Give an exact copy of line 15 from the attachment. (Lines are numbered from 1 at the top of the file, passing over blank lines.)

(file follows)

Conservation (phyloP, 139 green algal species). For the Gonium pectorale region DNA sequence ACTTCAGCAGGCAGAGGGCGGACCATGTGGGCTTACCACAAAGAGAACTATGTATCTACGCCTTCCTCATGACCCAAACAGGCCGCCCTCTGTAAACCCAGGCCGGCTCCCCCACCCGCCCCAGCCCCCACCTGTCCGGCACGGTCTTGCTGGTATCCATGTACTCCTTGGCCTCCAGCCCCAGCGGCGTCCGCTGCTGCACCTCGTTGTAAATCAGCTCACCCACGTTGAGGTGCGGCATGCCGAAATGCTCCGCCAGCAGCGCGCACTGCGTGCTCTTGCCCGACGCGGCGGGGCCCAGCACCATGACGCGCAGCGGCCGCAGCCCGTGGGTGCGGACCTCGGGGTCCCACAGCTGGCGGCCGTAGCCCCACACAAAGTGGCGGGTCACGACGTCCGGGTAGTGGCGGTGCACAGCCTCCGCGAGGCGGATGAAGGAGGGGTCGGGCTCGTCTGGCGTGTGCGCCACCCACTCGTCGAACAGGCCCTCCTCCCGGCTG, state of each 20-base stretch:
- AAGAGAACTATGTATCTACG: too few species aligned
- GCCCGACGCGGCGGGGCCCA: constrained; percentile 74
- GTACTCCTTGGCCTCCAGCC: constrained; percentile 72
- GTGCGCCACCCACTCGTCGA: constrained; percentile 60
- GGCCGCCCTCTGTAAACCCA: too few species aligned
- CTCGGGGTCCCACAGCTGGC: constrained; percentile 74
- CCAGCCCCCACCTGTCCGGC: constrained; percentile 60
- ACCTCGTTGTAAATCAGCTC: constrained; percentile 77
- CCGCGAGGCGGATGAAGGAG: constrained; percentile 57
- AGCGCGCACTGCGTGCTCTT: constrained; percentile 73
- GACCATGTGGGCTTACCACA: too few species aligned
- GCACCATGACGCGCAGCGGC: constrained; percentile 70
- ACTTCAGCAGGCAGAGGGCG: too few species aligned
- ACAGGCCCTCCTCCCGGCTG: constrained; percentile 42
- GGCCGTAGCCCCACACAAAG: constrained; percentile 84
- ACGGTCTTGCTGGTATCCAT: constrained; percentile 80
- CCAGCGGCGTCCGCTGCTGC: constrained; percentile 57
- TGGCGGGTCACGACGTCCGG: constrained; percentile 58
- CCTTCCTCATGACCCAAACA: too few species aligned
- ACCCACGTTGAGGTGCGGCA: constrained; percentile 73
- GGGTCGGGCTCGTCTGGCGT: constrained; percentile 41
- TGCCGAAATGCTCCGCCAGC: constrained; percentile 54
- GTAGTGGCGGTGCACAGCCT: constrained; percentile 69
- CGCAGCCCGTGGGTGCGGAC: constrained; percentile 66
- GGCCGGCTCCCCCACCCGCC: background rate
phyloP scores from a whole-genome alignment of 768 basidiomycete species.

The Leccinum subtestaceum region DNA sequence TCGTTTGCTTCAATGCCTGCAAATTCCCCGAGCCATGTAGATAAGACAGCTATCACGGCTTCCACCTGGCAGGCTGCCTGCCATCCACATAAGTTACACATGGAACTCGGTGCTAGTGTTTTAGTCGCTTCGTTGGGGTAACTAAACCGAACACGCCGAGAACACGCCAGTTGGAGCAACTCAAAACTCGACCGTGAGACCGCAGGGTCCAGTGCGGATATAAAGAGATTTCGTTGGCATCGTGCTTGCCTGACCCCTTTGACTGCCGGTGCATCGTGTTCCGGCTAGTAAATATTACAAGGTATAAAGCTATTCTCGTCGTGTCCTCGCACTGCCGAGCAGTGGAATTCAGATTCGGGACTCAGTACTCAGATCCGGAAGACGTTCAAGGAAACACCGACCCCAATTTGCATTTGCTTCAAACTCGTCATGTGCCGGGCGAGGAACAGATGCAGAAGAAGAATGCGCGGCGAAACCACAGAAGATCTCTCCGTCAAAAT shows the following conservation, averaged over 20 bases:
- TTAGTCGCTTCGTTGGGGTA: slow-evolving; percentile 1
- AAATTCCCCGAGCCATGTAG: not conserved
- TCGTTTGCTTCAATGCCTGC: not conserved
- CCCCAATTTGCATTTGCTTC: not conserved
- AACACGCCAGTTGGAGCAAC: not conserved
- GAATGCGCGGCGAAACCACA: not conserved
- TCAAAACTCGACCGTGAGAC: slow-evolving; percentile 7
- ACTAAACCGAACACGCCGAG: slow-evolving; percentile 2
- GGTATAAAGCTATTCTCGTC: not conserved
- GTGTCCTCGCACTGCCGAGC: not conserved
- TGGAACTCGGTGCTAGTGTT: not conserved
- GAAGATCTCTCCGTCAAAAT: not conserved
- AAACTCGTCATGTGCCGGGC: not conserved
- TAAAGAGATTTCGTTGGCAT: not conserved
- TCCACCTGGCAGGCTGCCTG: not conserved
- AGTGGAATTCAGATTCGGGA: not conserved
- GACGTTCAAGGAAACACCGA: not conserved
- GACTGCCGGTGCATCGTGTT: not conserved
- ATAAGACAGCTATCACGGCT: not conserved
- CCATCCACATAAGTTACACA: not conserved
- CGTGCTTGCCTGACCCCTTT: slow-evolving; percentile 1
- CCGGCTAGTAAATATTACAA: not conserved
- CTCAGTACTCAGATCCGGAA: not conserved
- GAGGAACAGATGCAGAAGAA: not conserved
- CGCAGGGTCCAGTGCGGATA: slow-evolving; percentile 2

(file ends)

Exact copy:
- ACAGGCCCTCCTCCCGGCTG: constrained; percentile 42